will be one of three featured readers at the next •chance operations• reading at Duff's
, 392 N. Euclid, on Monday, November 28.
The other featured readers will be Julia Gordon-Bramer and Chris King.
Doors open at 7:30 p.m., $3 admission.
Advance sign-up for the open-mic following the featured readers is encouraged. Click here
to sign-up via e-mail.
Musical guests will be Roy Gokenbach, guitar, formerly of Erin Bode Group, and Fred Friction, host of FM 88.1's "Fishing With Dynamite, accompanying Chris King. Finishing out the evening with a short set will be Rooks, featuring Daniel Eberle-Mayse, Chris Deutekom, and Eric Mueller. Rooks are "three boys making 'indie' music trying not to sound dumb."
Drucilla Wall's collection of poetry, The Geese at the Gates
, was published by Salmon Poetry earlier this year to positive reviews in The Irish Times
and elsewhere in Ireland and America.
Drucilla received her B.A. degree from the University of Wisconsin, her M.A. from the University of Nebraska-Omaha, and her Ph.D. in English from the University of Nebraska at Lincoln. She teaches poetry and essay writing, and Native American literature, at the University of Missouri-St. Louis. Her essays appear in journals and anthologies.
She has earned awards and fellowships for her work, including the Mari Sandoz Prairie Schooner Short Story Award and the Western Literature Association Willa Pilla Prize for Humor in Writing.
She has spent summers with family and friends in Wexford and Galway, Ireland, since 1985.
Someone cracked this café window,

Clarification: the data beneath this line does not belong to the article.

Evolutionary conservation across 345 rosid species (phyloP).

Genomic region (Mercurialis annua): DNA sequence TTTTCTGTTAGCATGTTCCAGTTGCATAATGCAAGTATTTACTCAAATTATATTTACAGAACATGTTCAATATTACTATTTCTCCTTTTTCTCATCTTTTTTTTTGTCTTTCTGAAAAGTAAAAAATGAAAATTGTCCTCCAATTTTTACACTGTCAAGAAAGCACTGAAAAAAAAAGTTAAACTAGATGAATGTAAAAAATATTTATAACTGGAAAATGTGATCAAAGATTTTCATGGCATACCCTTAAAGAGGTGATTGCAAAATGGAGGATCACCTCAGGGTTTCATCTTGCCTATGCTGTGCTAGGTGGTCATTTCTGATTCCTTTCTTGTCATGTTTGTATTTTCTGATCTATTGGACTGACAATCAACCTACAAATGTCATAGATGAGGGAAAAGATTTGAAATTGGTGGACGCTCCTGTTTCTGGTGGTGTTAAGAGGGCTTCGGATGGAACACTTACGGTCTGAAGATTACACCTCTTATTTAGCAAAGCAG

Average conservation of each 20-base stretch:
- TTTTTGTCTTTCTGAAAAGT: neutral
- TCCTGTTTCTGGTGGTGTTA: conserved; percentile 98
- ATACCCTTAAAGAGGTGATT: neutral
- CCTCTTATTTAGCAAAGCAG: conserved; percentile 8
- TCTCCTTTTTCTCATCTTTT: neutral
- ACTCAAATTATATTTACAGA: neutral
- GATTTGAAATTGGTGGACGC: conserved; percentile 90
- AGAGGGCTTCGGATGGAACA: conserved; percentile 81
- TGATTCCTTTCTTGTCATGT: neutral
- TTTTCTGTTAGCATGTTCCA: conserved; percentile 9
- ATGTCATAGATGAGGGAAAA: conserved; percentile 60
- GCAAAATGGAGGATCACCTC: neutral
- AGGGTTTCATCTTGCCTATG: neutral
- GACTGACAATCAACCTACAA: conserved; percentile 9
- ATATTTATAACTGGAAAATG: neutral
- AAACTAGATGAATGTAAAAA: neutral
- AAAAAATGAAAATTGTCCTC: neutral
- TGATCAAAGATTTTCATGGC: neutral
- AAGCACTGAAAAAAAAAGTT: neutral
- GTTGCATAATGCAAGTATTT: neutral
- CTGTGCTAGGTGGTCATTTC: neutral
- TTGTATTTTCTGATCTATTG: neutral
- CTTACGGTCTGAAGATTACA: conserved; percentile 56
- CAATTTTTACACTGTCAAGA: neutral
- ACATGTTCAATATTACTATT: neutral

and no one really cares anymore.
You can get six kinds of burgers,
but they don’t serve french fries here.
Tom Sawyer tips his cap, trotting by,
on his way back down to 1844.
Hannibal, Missouri, has more cars than people,
even counting tourists rolling in on Highway 61.
Becky Thatcher strolls down Main Street
with a smile and a pistol in her hand.
She turns in at the river where the setting sun
makes halos on her white lace parasol.
And the purple martins scatter,
knowing better than to ever hang around,
while the eagles claw the fish up from the water
just to pierce their silver skins here on the sand.
They put locks on the river, and they’ve run
the flooding streams all underground
through sewer pipes big as freight trains
where the lilies and hellbenders never found
a home among those waters that used to feel
the wind and rain quick marching over stones.
Finn came home today, his second tour of duty done,
after leaving both his legs on a road back in east Afganistan.
Beulah looks around the town from her grave stone
up on Calvary Hill. Ten more houses dark for dinner
with for-sale signs from the bank by every porch,
but the ghost tour never tells you how the living
are much better for a haunt, while the kids out
by the Dairy Queen prefer their cherry vodka
mixed with ice cream in the blizzard of the month,
and the lovers hope for jobs at the Walmart Superstore.
I’m going to get my friends together and roll down to the sea
on a paddle boat lit for Christmas just the way we wish
it used to be, and we’ll slide past St. Louis, with its car parks
and monuments, all the way to New Orleans, where the dead
know how play those old time tunes. Big Jim’s bar
is open with the flood stains high on the walls.
We can dance under the water with all the folks
wh ever passed away, and by the parish levee,
I can finally get up off my knees.
-- Drucilla Wall